Hi folks.

I’m completely new to looking after peafowl. I work as an estate gardener in Scotland, and there are 15 free range peafowl that live in the grounds that have been mostly left to their own devices due to being left behind from previous owners. They have had a few chicks over the years but only one has ever survived due to stoats, foxes and the cold climate.

We’ve lost one or two adults this year, so when we found a hen sitting on 4 eggs we decided it would be best to protect them, so we put an small old wooden Wendy house that we had lying around, which is about 5x3ft, in our netted off vegetable area to move them into after they hatched, which was on Monday. Suddenly though we found another hen with 3 hatched chicks that we didn’t know anything, so we’ve moved them into there for protection as well.

Unfortunately the bigger hen has been pecking the other and she is hogging all the chicks. I was hoping they would settle after the stress of the move had subsided.

I have a large stone tool shed that is close by, that is about 8ft square which I have cleared and tried moving them into on Friday in the hopes that a bit more space would be better for them.

I put the chicks in a cardboard box inside the shed with the door open in the hopes that the chirping from the chicks would make the hens want to follow them inside, but they wouldn’t go near it and were getting too stressed so I put them back in the wooden Wendy house instead.

This evening I have gone to see them and the smaller hen has had all her crest feathers pulled out and about half of her neck feathers.

Should I try moving them into the stone shed again? I have some dog cages that I could try to trap in them if I place them outside the door as they come out. But i’m not sure if the stone shed will be warm enough for them anyway as the walls are quite thick and it is north facing.

Or should I give them a bit more time settle in the wooden Wendy house?

Or. should I just put the bullied hen out, as her three chicks are always with the other mother and chicks anyway? I can’t imagine she will just walk away from them given how stressed she was on Friday.

Any advice would be greatly appreciated

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11 Years
Aug 5, 2009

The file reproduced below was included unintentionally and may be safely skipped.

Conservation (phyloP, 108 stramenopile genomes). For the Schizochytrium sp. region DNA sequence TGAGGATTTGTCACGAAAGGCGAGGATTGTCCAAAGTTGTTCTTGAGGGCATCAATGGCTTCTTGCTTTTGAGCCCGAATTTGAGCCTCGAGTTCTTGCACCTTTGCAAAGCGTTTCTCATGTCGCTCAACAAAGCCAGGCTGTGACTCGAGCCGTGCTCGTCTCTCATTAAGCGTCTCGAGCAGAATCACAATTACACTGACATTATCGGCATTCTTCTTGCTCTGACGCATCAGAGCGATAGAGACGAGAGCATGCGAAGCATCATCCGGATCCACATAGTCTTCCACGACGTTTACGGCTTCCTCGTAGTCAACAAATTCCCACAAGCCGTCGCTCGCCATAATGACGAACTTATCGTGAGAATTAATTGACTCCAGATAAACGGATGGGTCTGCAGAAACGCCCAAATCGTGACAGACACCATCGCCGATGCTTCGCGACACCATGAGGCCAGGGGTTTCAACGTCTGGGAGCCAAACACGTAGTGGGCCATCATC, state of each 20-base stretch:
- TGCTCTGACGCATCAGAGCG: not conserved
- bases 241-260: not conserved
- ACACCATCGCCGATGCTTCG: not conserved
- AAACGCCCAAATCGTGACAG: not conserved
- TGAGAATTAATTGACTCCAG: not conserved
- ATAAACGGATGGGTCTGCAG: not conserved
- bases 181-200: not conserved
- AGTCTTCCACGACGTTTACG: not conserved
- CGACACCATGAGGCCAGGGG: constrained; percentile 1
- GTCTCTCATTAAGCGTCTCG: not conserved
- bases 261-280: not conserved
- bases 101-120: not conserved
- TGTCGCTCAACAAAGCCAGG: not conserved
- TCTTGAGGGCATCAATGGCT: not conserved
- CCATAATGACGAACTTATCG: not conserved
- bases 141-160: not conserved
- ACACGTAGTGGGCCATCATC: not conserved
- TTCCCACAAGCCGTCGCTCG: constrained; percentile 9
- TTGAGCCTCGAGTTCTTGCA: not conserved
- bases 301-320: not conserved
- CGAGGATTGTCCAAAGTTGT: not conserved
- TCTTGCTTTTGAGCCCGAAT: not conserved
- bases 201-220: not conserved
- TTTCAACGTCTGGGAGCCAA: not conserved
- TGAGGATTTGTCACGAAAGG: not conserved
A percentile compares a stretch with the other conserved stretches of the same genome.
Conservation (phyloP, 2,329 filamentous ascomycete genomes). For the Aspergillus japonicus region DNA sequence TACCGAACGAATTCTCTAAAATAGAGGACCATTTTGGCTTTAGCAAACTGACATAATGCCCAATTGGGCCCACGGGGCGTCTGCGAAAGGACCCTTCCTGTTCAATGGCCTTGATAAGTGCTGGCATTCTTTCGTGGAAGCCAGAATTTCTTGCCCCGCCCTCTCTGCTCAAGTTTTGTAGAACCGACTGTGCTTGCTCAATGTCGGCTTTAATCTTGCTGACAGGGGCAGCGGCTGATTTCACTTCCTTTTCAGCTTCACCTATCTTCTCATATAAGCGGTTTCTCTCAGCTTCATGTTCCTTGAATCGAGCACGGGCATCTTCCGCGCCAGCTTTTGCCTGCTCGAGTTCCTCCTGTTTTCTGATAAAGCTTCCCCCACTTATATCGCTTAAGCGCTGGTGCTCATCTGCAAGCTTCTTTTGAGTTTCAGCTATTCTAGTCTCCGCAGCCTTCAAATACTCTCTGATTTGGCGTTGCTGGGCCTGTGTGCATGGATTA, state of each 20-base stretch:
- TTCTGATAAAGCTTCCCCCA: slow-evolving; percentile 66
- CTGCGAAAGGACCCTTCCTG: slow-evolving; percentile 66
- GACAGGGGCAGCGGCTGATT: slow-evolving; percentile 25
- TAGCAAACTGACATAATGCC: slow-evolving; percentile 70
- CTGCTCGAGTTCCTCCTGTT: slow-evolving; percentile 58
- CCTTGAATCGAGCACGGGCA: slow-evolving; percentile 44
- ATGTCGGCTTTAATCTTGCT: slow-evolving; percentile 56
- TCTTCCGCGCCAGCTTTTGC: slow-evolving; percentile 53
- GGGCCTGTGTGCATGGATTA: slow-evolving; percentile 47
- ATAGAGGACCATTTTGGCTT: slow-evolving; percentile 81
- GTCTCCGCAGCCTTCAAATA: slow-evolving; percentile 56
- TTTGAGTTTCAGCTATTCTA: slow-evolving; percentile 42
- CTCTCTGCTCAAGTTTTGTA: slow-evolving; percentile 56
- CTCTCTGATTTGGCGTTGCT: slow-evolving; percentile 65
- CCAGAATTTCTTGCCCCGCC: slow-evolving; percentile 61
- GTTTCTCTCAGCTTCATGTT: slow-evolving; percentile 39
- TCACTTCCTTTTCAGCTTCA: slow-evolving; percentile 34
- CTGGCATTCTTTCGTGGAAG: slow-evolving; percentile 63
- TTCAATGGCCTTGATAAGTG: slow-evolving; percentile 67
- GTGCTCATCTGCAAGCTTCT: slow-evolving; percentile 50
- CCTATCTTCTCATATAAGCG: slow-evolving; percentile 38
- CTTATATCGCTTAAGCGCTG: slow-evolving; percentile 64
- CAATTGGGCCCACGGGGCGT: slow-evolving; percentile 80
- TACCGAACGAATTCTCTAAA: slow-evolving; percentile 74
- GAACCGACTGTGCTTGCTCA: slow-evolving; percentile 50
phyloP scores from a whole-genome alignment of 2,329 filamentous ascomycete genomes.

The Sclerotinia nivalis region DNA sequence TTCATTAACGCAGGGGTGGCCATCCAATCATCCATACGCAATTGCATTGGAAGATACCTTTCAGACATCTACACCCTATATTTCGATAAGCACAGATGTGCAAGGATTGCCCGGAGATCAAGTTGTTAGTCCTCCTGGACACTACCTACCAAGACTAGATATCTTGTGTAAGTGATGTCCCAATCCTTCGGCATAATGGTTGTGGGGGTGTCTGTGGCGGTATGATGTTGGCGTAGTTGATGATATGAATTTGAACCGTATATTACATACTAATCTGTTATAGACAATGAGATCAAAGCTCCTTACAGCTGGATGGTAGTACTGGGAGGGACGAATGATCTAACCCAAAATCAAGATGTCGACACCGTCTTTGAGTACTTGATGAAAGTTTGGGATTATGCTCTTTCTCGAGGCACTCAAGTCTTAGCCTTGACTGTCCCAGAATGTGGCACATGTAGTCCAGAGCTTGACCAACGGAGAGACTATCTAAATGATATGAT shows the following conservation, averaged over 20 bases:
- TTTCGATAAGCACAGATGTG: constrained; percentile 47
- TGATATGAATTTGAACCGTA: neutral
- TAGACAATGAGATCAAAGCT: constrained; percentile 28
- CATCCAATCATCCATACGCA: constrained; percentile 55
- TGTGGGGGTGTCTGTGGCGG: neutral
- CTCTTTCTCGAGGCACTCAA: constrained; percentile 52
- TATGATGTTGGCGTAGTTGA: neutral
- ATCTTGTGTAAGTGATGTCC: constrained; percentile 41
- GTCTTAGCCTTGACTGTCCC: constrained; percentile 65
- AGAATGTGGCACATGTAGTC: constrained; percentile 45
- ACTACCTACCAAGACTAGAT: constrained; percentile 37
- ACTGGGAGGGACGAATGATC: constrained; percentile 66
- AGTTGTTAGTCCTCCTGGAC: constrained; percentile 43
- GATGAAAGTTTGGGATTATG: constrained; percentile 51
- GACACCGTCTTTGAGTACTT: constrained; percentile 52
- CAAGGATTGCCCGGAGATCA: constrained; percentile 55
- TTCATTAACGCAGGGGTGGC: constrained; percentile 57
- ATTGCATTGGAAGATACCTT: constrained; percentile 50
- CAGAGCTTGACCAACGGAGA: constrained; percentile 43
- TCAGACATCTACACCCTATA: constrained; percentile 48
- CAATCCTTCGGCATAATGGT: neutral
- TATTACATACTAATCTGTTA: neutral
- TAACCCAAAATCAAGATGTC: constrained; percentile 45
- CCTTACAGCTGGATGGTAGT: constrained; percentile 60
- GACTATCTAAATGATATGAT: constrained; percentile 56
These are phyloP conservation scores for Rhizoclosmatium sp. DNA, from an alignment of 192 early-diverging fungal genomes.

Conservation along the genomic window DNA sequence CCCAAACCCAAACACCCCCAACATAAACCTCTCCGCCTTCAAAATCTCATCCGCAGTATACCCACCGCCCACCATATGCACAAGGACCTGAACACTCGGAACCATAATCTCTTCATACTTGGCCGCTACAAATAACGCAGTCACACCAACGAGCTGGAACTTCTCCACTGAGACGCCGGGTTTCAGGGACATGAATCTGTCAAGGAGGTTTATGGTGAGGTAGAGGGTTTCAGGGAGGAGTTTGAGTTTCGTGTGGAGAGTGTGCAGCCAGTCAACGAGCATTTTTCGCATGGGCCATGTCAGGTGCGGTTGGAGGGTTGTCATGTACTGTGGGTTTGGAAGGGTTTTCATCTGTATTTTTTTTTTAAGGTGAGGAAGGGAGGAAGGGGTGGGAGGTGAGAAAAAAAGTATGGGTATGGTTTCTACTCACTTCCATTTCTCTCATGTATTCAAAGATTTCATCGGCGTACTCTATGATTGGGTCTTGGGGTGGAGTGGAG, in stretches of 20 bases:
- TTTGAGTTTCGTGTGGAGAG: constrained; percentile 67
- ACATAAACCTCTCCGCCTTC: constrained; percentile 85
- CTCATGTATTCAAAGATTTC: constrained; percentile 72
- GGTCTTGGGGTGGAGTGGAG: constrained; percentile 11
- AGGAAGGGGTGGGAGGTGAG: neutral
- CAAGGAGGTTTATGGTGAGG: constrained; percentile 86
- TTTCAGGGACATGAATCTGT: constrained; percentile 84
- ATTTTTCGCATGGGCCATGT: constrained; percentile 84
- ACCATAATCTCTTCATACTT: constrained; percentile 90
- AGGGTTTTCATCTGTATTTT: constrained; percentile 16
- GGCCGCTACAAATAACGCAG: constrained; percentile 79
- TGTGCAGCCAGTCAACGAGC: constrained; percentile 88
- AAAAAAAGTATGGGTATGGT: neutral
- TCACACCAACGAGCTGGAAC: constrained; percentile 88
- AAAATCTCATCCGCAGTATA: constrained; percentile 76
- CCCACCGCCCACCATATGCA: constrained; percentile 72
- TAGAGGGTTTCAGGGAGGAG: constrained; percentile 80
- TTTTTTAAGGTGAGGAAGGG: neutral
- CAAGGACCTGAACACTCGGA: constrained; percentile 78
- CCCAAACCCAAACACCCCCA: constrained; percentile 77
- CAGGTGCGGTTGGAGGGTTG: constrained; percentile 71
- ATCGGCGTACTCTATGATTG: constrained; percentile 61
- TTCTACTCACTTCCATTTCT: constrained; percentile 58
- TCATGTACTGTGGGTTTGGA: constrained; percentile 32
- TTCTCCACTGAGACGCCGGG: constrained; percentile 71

Middleton, WI
My Coop
My Coop
I don’t know anything about pea fowl but if it were chickens I’d try to get them in the bigger area and rig some type of divider up to keep the hens from getting to each other but make sure it’s something like mesh or wire fencing so the can see each other. You can always try to remove the barrier after a few days to see if they are better. Again though.... just an idea as I know nothing about pea fowl
Here’s an update.
So, this morning I put the dominant one outside, who got really worked up and stressed, so I let her come back in and put the other one out, who is a lot less stressed, but she’s not left the area and is looking in through the windows. Ideally i’d like to catch her three chicks and see if I can can coax her into the stone shed with them. Unfortunately I have no idea which 3 are hers! They all seem to be perfectly happy with the dominant one. Any ideas how I work out with 3 are hers? Should I just give her a random 3? Or should I just leave them all alone now and hope that she gets over it?
Thanks KsKingBee
The Wendy house is in an enclosed pen, it’s our vegetable area, with chicken wire around it and netting on top. We had a hen with 1 chick in there in the summer, but she didn’t use the Wendy house, and chick died. We think a stoat might have gotten in there.
I’ve been advised by a UK peafowl farm that chicks won’t survive outdoors in our climate until their feathers have developed for a couple in months, so unfortunately I think the dominant one will have to stay indoors with all 7 chicks. It’s heart breaking for the other hen, but I think it’s the best option we have just now.


May 23, 2015
Southeast Okla
Part of a chick developing enough feathers to withstand the cold is being exposed to the natural climate. Chicks that are kept indoors under a heat lamp will not develop the feather insulation they need. By all means, listen to the local pea breeders but keep in mind that you can also cause harm by being overprotective.

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